Fisher was married and divorced twice. She had two daughters, Samara and Jole, from her 1964 marriage to John Levy. Her marriage to Wali Muhammad (Walter Youngblood), famed cornerman to Sugar Ray Robinson and Muhammad Ali, ended in divorce when he changed religions. Wali was also an assistant minister to Malcolm X at Nation of Islam Mosque No. 7.
Jet magazine reported in its July 26, 1973 issue that she also was married to Robert A. Walker, a businessman from Los Angeles. In 1978, she was arrested for cocaine and marijuana possession and for illegally operating a blue box.
|1960||The New Girl||The New Girl in the Office||Short film co–written by Lewis Freedman & Lester Cooper and directed by Freedman|
|1987||Mankillers||Joan Hanson||Action film written and directed by David A. Prior|
|1959–60||The Play of the Week||Joyce Lane||Episode: "Simply Heavenly"|
|Guest||Episode: "Climate of Eden"|
|1962||The Defenders||The Singer||Episode: "Grandma TNT"|
|1967||He & She||Helen||Episode: "One of Our Firemen is Missing"|
|The Second Hundred Years||Young Matron||Episode: "Luke's First Christmas"|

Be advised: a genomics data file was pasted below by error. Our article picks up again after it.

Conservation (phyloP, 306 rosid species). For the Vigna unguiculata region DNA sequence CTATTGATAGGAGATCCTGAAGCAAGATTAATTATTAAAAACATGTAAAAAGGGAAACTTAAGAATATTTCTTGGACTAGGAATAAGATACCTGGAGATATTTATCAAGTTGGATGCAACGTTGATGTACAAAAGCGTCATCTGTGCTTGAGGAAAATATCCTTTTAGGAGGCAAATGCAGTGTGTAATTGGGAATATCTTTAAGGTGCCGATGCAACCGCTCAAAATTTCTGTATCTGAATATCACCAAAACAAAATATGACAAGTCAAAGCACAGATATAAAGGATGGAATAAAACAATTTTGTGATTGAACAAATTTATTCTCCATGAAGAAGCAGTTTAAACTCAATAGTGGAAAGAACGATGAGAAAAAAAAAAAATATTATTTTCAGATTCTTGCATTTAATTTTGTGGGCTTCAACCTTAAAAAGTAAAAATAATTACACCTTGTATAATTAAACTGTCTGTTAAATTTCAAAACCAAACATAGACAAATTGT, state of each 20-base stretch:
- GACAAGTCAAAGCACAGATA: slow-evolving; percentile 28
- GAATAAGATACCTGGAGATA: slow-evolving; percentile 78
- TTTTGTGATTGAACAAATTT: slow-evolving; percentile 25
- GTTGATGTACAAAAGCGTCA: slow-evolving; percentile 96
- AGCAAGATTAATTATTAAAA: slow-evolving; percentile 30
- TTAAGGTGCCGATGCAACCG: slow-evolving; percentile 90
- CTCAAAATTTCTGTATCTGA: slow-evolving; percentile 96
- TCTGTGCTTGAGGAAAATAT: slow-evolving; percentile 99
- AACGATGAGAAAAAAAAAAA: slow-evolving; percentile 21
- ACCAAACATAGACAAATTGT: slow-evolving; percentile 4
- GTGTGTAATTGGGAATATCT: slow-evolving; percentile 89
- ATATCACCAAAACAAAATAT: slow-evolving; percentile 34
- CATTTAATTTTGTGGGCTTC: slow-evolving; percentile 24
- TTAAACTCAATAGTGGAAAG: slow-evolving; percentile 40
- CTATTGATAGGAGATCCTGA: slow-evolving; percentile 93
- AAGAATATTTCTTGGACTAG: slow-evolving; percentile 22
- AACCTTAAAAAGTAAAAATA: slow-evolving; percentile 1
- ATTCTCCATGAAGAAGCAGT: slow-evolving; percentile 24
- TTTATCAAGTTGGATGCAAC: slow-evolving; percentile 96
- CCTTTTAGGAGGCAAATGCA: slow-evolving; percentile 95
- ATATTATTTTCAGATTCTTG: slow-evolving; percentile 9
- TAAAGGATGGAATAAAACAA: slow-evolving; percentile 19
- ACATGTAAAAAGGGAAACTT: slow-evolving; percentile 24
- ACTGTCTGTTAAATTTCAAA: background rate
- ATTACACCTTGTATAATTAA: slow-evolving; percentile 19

|1968||My Three Sons||Carla||Episode: "Gossip, Incorporated"|
|1968–1975||Mannix||Peggy Fair||147 episodes|
Golden Globe Award for Best Actress – Television Series Drama
Golden Globe Award for Best Supporting Actress – Series, Miniseries or Television Film
Primetime Emmy Award for Outstanding Supporting Actress in a Drama Series
Nominated—Golden Globe Award for Best Supporting Actress – Series, Miniseries or Television Film (1972, 1974)
Nominated—Primetime Emmy Award for Outstanding Supporting Actress in a Drama Series (1971–1973)
|1969||Love, American Style||Mercy||Segment: "Love and the Hustler"|
|1970||Insight||Mrs. Carter||Episode: "The Incident on Danker Street"|
|1971||Room 222||Diana Brown||Episode: "Welcome Back, Miss Brown"|
|Love, American Style||Penny||Segment: "Love and the Baby"|
|1972||Every Man Needs One||Pauline Kramer||Made-for-TV-film written by Carl Kleinschmitt and directed by Jerry Paris|
|1975||Medical Center||Bonnie Horne||Episode: "Street Girl"|
|1979||Fantasy Island||Dr. Frantz||Episode: "Hit Man/The Swimmer"|
|1982||General Hospital||Judge Heller||Recurring|
|1983||Knight Rider||Thelma||Episode: "Short Notice"|
|1985||Hotel||Fran Willis||Episode: "Hearts and Minds"|
|1986||He's the Mayor||Lila||Episode: "Take My Father Please"|
|1990||Donor||Secretary||Made-for-TV-film written by Michael Braverman and directed by Larry Shaw|
Awards and honors
|1970||Won||Emmy Awards||Outstanding Performance by an Actress in a Supporting Role in Drama||Mannix|
|1971||Nominated||Emmy Awards||Outstanding Performance by an Actress in a Supporting Role in Drama||Mannix|